The few party members present sat calmly discussing polling violations with the press and appeared as if the votes being counted hardly affected them. They were preoccupied spreading blue and yellow LDPR banners throughout the center so they would be visible later that evening during television broadcasts.

Either the party was content with its projections or reconciled in the face of the day's obstacles.

"The 2,500 observers spread throughout the country have seen cases of dumping extra ballots in voting boxes, individuals standing outside polling stations and paying people to vote a certain way. They are kicking our observers out of polling stations," Lebedev said. "Our votes are being stolen by the party in power — United Russia."

"Only once the votes are in will we know anything for sure," Lebedev said.

The Communist Party of the Russian Federation

Communist Party officials accused the ruling United Russia party of "mass falsification" of the vote across the country as voting drew to a close Sunday night.

"I can't say 'good evening' because there is nothing good about it," Ivan Melnikov, first deputy chairman of the Communist Party's central committee, told journalists Sunday evening. "The fact is we are facing falsification on a massive scale."

A tired-looking Melnikov said party activists had proof of electoral violations including "carousels" of students being bussed from one polling station to the next to vote multiple times, employees at state and privately owned businesses being instructed how to vote by their bosses and observers being barred from polling stations.

"These were not isolated incidents. We have seen violations of an organized, mass character," he said, adding that the party would seek criminal investigations into the incidents. He also denounced attacks against the web sites of liberal news sources and the Golos monitoring agency that resulted in a denial of service.

Melnikov and several colleagues were speaking in a packed, parquet-floored room at the party's headquarters — a two-building, fenced-in compound shaded by poplar trees and neighboring apartment blocks just off Tsvetnoi Bulvar.

The courtyard of the campaign center was crowded with party members and journalists sharing cigarettes.  

Party officials claimed an exit poll at 6 p.m. showed the Communists with 36 percent of the vote in the Vladimir region, compared with United Russia's 33 percent.

The Communists traditionally come in second place to United Russia in the elections, and often attract protest votes from citizens who do not necessarily share the party's political position but see them as the strongest potential opposition to United Russia.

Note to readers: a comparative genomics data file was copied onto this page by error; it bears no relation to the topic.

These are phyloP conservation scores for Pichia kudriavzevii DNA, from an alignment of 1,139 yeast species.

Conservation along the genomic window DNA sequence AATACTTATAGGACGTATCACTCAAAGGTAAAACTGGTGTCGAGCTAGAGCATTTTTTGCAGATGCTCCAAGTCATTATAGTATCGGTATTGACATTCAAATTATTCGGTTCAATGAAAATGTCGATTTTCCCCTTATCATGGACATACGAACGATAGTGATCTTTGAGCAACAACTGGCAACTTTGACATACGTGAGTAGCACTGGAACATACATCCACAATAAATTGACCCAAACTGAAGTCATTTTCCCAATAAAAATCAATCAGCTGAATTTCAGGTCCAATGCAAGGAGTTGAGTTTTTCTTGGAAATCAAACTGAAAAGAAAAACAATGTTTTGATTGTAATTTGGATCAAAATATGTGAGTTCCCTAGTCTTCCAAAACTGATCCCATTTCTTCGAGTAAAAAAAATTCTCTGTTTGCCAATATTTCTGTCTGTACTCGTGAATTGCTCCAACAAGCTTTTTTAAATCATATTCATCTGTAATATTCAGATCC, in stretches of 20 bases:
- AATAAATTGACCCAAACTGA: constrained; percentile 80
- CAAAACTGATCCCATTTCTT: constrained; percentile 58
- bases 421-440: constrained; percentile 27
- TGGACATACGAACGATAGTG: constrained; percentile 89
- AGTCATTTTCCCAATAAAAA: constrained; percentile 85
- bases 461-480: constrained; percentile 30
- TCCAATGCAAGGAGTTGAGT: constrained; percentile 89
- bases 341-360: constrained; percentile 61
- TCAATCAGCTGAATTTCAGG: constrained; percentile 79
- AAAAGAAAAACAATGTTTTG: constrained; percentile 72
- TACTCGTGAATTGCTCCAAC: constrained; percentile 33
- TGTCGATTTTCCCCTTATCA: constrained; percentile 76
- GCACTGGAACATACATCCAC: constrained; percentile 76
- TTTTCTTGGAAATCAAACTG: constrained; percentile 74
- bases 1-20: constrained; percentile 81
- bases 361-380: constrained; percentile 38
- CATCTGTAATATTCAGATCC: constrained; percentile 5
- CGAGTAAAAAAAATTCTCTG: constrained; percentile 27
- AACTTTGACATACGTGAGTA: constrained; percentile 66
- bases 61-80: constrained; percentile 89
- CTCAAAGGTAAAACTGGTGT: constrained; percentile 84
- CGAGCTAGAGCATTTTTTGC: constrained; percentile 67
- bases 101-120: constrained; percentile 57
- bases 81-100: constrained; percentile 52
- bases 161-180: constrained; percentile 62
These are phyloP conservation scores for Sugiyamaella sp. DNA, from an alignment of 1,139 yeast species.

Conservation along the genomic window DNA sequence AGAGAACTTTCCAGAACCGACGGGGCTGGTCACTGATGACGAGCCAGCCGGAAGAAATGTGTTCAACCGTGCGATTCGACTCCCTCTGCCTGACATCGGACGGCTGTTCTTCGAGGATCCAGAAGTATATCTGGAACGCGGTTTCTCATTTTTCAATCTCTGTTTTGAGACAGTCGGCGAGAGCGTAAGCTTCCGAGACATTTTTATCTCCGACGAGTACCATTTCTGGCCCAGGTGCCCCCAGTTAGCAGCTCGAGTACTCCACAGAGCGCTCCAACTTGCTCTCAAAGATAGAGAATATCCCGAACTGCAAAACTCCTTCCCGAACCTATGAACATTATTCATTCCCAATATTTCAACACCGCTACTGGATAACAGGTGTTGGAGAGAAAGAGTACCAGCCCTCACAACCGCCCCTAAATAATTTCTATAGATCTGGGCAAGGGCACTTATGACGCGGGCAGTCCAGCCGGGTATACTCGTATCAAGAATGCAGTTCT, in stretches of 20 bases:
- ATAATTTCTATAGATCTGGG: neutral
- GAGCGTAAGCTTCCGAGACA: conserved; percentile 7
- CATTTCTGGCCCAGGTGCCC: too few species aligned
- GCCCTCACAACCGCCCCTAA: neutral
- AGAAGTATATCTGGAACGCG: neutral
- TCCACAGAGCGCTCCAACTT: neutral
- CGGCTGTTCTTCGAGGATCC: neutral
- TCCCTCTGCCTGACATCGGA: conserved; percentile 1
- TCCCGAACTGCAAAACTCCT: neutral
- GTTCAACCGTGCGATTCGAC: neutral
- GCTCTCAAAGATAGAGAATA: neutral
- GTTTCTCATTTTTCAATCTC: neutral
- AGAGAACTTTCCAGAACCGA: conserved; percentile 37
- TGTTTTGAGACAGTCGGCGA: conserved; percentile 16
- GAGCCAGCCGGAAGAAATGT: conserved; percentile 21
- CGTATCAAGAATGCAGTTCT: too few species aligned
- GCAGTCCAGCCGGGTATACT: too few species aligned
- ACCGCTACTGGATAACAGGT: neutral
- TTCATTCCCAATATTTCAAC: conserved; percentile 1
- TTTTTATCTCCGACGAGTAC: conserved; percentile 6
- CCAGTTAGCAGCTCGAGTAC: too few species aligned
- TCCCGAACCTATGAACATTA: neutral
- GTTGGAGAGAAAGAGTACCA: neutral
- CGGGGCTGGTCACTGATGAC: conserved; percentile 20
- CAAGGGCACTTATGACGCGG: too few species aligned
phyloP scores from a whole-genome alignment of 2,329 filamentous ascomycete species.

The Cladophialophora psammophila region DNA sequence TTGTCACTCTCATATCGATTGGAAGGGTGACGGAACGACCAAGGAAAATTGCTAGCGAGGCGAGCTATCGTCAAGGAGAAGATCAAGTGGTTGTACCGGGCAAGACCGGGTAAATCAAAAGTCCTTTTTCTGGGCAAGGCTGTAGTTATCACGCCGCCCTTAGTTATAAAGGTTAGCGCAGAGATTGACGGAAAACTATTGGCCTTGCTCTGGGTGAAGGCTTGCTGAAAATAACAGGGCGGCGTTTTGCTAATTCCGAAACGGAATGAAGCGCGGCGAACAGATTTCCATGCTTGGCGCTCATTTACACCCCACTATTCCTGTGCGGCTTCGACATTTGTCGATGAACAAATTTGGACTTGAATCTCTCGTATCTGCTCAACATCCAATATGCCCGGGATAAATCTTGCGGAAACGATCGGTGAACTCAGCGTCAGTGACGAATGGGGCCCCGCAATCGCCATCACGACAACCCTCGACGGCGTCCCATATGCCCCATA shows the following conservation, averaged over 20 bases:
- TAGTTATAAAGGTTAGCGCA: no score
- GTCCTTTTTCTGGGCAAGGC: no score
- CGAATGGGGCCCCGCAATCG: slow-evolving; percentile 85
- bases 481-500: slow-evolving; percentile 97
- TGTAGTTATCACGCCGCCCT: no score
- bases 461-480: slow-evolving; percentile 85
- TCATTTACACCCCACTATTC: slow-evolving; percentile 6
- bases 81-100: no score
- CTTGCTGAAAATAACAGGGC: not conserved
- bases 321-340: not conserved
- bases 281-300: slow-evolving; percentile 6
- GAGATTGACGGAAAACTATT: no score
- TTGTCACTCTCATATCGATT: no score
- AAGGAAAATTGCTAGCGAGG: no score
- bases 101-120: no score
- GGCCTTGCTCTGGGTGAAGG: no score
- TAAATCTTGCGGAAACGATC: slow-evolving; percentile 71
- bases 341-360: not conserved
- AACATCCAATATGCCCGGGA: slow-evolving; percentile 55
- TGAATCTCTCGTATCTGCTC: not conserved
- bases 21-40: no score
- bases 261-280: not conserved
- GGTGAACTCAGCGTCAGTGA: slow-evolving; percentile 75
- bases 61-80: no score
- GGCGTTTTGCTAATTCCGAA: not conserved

A straw poll of half a dozen voters leaving polling station number 64, just opposite the Communist Party's headquarters, on Sunday afternoon suggested that their party might have lost some of that protest vote to center-left A Just Russia. Three people told The Moscow Times that they had voted for A Just Russia, while just one said he had chosen the Communists. 

A Just Russia

Just Russia candidates began trickling into the campaign headquarters at about 7 p.m., filling the hitherto tranquil space with tales of the day's efforts to secure fair play. Party chairman Sergei Mironov was not yet present at their headquarters on the seventh floor of 13 Tverskoi Bulvar.

Andrei Tumanov, an editor of a newspaper for dacha owners and a Duma candidate, was the first to arrive, sweating with agitation. He had spent the previous 2 1/2 hours watching in his car for any members of the pro-Kremlin youth movement Nashi, who, he said, might show up at his local polling station to try to rig the vote. They didn't.

"I would have told them a couple of nice words," said Tumanov, editor of Vashi Shest Sotok, using a euphemism for quarrelling.

Alexei Lebedev, a candidate who oversaw the party's anti-vote-rigging task force in the capital, said it included 800 cameramen traveling from polling station to station to film anything suspicious. It worked out to one camera to three or four stations in a city that has around 2,300 places to cast votes, he said.

Party lawyers, current State Duma deputies and candidates went out from various field offices throughout Moscow to try to stop any perceived violations, he said. These offices bore the brunt of the activity on election day.

"The closer to the ground, the more intense the situation," he said.